More than Skin Deep: Psoriasis Linked to Type 2 Diabetes Risk
Psoriasis may be a risk factor for Type 2 diabetes, new research suggests.
The study, which appears online in the Archives of Dermatology, adds to a growing body of evidence that suggests psoriasis is not just skin deep. The inflammatory skin condition has been linked to heart disease, stroke, and some cancers.
Among 108,132 patients with psoriasis with 430,716 patients without psoriasis, risk of developing type 2 diabetes among 1,000 patients with psoriasis per year is 0.9 extra cases overall. Specifically, there will be 0.7 extra cases of diabetes in those with mild psoriasis, and 3.0 cases in those with severe psoriasis, the study showed.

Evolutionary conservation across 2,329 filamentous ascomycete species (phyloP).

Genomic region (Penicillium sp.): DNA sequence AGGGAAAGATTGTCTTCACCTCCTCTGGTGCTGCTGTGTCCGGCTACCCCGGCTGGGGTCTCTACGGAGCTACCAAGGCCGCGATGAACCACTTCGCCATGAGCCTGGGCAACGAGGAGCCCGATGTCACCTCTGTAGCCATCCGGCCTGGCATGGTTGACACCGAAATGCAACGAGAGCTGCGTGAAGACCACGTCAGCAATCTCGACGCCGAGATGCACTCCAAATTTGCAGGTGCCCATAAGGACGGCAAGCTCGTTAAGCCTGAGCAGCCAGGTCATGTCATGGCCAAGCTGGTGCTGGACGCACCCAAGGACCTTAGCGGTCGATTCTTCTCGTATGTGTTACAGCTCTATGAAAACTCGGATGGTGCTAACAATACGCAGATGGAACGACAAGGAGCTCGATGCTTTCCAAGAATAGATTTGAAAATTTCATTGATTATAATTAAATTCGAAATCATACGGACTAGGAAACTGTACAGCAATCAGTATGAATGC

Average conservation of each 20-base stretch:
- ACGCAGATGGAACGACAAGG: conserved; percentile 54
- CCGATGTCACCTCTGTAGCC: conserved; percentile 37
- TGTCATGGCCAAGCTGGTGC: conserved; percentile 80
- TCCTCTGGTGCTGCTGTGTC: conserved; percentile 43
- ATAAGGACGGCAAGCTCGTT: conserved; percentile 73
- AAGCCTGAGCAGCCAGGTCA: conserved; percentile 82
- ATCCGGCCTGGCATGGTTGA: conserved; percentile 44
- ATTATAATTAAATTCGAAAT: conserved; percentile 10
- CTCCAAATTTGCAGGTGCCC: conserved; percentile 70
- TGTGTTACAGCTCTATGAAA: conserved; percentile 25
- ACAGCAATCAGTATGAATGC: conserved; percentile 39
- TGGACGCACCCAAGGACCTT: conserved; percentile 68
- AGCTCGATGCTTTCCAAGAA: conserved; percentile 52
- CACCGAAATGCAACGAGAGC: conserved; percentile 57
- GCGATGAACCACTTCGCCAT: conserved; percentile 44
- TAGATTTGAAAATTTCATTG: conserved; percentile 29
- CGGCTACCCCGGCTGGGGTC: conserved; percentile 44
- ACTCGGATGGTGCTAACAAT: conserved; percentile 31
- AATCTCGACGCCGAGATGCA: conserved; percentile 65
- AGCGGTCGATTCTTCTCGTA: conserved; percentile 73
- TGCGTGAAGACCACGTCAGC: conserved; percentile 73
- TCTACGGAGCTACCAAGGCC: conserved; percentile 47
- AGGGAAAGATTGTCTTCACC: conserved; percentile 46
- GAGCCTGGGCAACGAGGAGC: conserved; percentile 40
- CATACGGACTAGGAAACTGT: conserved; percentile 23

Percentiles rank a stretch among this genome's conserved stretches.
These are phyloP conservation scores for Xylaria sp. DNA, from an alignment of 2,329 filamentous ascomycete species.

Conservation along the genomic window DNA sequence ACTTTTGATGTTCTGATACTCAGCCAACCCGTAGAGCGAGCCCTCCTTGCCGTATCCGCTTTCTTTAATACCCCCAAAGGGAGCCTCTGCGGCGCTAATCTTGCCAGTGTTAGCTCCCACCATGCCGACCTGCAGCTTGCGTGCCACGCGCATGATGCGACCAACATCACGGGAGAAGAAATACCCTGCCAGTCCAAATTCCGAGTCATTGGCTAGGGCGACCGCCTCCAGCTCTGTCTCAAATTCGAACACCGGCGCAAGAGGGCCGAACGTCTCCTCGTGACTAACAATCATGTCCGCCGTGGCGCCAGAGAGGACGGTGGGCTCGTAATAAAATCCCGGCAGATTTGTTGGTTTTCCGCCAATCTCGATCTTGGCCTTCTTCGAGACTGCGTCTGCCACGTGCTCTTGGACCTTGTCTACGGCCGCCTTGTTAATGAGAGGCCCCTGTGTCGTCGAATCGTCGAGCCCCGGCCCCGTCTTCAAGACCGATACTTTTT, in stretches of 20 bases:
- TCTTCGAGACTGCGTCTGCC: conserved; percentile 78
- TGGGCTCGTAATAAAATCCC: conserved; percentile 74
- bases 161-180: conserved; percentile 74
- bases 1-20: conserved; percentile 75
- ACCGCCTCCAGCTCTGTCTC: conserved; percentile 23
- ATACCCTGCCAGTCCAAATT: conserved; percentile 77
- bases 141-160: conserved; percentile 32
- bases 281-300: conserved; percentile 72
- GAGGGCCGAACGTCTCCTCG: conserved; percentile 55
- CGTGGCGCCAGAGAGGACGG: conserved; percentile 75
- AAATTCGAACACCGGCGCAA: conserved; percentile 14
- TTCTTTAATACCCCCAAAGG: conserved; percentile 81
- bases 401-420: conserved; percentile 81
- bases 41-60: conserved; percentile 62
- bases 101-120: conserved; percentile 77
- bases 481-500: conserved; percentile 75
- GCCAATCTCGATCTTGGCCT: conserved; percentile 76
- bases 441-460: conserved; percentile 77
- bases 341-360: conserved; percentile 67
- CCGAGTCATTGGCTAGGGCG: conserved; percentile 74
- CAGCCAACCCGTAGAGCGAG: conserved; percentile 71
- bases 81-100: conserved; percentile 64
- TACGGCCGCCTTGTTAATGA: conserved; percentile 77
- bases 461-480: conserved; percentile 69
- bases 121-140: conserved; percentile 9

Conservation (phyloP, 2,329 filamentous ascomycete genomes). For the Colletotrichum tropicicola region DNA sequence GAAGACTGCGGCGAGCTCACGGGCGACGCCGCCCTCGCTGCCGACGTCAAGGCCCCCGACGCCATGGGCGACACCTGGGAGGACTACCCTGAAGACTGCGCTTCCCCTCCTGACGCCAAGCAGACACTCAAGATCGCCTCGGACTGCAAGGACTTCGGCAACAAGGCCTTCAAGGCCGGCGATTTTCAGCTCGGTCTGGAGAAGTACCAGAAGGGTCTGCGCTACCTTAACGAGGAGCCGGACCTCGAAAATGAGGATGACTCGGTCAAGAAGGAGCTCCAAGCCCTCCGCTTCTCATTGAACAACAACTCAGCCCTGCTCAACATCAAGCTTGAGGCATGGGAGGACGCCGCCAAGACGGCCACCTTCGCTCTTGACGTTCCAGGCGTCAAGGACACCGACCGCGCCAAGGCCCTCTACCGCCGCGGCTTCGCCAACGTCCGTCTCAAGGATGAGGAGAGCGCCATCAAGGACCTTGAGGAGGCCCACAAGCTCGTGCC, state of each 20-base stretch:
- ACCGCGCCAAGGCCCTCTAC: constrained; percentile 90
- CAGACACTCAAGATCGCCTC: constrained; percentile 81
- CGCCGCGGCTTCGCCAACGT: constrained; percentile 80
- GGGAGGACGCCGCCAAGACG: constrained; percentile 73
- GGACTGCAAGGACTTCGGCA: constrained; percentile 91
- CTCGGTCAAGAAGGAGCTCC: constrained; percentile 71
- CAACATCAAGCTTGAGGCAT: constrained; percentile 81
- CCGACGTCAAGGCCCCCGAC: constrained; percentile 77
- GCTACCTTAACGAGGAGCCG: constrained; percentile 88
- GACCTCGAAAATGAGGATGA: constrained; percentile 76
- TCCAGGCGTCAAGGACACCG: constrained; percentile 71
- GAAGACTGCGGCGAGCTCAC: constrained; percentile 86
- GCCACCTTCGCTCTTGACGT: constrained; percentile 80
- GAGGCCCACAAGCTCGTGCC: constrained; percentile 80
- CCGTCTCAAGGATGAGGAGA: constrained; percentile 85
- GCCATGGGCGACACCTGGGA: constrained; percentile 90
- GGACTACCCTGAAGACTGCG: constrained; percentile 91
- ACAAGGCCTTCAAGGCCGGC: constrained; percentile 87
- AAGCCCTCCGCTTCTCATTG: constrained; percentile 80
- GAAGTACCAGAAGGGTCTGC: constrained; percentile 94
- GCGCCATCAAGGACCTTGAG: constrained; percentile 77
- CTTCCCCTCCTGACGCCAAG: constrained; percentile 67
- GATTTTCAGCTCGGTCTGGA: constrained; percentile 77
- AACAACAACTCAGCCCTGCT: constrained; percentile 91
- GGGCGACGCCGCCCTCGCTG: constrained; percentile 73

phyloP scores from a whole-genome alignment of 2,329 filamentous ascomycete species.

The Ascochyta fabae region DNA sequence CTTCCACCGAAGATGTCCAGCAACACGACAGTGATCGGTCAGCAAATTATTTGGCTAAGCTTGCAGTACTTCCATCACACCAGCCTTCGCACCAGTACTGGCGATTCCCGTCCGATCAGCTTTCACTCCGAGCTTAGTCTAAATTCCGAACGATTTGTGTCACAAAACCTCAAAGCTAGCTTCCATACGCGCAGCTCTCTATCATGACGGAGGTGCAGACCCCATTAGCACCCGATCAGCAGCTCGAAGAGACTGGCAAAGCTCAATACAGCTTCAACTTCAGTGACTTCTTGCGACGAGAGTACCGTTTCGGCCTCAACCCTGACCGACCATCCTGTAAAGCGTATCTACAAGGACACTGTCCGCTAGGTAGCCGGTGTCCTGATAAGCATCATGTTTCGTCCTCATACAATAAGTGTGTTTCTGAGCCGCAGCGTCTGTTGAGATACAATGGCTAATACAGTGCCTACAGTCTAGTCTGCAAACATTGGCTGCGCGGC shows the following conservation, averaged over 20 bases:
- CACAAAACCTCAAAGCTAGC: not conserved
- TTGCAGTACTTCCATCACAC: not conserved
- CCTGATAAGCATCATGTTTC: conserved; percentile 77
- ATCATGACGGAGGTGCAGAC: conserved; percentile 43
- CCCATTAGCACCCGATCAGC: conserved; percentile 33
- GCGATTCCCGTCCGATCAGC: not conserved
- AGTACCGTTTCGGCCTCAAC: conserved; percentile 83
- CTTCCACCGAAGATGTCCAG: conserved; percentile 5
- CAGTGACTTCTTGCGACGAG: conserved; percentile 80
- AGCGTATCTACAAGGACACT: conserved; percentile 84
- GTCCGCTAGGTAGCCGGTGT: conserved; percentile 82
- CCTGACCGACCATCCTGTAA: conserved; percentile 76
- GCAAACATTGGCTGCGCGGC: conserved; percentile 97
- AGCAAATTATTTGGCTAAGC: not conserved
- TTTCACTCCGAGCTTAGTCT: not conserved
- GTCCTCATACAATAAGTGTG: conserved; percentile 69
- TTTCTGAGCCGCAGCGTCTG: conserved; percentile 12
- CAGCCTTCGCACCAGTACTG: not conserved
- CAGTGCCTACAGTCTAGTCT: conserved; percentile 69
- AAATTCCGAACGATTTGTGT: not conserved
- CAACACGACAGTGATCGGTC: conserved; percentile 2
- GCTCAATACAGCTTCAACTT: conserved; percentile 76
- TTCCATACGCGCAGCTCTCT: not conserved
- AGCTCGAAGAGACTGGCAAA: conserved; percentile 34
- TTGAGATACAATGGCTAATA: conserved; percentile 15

The study also looked at whether patients with diabetes and psoriasis were more likely to receive prescription medication for diabetes. There were no difference in the use of oral hypoglycemic agents or insulin among patients with mild psoriasis. Patients with severe psoriasis, however, were more likely to be prescribed oral hypoglycemic agents and had a trend toward being more likely to be prescribed insulin, the study showed.
“The data from this study suggest that psoriasis is a risk factor for the development of [Type 2 diabetes] and that this relationship is dose dependent, with severe psoriasis conferring a higher risk than mild psoriasis,” the authors write. “Mechanistically, this relationship may be driven by chronic inflammation because both psoriasis and [type 2 diabetes] are associated with elevated levels of TH1-driven inflammatory markers, and because several studies have pointed to endogenous insulin resistance in patients with psoriasis.”
[Source: Archives of Dermatology]